South African beauty pageants have undergone similar transformations since their introduction nearly a century ago.

As a result of the grand apartheid-induced colour farce, there were often several women who could lay claim to the title of national beauty at any given time: there was Miss South Africa (white); Miss Africa South (black); yet another Miss South Africa (black; sponsored by the South African Non-White Cultural Syndicate); Miss RSA (between 1975 and 1984, sponsored by Rapport) and even Miss Universe South Africa (1995 to 1997, before the franchise was reawarded to Miss South Africa).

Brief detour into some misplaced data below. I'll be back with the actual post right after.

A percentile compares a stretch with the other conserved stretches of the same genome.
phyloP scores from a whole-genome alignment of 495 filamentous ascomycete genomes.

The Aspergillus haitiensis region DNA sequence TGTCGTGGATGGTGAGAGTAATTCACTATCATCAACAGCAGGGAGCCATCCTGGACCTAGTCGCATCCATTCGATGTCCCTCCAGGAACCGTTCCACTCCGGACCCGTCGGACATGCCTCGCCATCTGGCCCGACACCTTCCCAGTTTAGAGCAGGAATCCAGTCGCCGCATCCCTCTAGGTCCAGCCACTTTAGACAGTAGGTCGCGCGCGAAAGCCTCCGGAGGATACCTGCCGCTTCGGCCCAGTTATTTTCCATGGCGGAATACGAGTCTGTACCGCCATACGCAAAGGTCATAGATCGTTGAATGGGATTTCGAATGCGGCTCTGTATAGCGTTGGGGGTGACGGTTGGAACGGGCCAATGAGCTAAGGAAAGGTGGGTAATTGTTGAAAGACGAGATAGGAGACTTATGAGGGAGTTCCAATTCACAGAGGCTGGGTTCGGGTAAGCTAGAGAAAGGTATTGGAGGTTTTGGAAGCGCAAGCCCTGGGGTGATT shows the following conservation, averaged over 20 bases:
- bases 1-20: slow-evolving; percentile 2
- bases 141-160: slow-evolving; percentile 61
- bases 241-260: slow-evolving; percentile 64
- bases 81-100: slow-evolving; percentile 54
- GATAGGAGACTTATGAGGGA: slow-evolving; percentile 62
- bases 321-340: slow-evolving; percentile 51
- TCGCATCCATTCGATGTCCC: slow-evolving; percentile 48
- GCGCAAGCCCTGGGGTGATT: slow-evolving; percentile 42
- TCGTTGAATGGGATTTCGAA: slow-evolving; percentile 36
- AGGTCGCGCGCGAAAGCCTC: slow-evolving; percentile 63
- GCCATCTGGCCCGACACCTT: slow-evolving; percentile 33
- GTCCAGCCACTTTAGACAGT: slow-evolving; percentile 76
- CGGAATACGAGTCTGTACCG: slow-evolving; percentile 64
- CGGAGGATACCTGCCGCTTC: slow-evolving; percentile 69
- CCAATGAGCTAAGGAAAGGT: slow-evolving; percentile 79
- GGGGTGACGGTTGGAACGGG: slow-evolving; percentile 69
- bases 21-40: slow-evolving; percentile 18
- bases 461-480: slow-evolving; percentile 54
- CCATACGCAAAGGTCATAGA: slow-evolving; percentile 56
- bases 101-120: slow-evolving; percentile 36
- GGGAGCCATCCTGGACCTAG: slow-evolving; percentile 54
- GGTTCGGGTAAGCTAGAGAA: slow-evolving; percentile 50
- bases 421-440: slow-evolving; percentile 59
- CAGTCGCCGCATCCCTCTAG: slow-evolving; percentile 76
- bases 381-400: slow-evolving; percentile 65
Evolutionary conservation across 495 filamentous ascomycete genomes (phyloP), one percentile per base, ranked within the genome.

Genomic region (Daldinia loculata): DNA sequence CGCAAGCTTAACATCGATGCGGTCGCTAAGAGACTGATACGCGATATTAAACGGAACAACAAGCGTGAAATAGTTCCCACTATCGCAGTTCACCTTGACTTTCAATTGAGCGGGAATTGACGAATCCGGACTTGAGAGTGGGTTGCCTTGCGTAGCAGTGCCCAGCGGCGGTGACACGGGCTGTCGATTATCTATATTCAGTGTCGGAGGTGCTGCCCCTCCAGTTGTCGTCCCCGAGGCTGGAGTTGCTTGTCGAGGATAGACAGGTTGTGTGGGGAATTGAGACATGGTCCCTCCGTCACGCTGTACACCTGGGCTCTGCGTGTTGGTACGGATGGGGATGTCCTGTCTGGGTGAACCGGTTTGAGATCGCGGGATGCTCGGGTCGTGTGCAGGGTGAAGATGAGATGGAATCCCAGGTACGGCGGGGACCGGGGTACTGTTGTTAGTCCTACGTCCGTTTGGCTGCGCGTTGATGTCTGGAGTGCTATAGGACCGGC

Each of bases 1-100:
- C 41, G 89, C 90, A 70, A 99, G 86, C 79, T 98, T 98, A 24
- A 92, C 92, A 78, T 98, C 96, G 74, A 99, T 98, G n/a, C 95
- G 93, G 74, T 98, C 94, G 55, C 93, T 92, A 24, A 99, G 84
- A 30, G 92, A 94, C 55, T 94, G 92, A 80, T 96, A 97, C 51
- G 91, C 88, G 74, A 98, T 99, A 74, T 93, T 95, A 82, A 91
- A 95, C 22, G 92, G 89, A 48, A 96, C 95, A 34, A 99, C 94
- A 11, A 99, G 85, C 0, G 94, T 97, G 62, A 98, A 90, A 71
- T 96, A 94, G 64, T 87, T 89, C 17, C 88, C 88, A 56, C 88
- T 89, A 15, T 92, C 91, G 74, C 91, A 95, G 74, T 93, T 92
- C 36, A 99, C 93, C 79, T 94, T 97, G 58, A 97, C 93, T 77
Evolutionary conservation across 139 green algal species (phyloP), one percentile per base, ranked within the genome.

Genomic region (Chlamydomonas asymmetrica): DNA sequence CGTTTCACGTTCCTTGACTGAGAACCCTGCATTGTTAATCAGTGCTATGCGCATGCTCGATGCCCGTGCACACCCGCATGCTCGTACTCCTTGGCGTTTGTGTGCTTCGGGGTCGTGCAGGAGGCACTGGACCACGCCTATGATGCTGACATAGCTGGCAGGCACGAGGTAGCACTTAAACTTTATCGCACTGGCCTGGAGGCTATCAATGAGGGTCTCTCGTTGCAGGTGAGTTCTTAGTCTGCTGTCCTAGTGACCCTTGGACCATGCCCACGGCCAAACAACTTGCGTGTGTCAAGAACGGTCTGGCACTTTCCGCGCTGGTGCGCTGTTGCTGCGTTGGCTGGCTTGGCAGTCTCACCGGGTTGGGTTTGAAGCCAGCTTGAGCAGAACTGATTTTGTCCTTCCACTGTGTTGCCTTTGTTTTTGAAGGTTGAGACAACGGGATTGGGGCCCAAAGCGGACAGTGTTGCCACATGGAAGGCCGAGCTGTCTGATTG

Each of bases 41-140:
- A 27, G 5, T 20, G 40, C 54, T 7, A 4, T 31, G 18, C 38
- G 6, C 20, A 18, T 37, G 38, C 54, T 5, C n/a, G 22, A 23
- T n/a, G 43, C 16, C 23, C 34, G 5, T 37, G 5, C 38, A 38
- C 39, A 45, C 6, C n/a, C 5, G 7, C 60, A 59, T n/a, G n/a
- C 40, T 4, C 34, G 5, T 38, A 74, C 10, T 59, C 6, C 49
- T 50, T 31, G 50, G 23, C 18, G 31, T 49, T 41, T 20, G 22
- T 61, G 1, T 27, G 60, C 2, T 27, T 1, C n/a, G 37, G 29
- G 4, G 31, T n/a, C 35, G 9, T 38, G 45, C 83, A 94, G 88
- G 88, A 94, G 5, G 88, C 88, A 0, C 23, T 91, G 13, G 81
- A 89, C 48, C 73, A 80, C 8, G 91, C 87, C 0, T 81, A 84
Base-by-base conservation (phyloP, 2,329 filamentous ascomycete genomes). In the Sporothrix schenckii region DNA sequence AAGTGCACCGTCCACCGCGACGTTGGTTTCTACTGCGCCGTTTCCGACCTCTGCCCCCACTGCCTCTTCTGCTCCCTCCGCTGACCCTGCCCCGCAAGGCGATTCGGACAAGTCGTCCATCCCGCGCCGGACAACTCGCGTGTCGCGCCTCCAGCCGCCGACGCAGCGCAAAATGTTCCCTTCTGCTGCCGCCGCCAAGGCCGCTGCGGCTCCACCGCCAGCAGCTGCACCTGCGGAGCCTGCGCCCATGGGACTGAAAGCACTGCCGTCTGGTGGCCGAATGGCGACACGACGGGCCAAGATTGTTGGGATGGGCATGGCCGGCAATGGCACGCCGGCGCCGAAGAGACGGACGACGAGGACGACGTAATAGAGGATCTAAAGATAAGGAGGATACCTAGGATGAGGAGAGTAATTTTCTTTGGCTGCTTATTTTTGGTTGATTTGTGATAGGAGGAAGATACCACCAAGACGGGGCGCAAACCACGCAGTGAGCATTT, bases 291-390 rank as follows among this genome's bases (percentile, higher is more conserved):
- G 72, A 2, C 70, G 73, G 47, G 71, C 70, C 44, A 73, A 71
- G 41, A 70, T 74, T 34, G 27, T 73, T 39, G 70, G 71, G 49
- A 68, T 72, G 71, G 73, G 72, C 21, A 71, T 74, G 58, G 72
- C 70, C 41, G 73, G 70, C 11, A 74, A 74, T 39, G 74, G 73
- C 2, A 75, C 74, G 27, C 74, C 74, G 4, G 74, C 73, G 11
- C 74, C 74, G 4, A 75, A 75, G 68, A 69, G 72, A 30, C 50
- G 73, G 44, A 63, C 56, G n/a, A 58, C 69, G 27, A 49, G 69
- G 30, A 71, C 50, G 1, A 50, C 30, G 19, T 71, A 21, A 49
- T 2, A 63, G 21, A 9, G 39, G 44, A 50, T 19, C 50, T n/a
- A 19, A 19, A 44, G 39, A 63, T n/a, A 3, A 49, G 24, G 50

South Africa’s earliest reported pageant took place in 1910 when four women met in Cape Town to compete for the dubious title of Miss Union. The ladies had each been selected by a prominent “gentleman” from their respective provinces.

Throughout the “teens” and into the Twenties national beauty contests persisted, sponsored by magazine titles like Stage & Cinema, with grand prizes of brief movie contracts and a chance to meet the stars. A Miss South Africa contest held in 1926, organised by SA Lady’s Pictorial, managed to crown a winner, but was banned by the Cape Town city council the following year for being undignified and unbecoming.

Numerous competitions followed in the Thirties and Forties, with pageant fever only being halted by the events of World War II. The contests resumed in full force in 1948, with two different pageants offering women the chance to become “Miss South Africa”.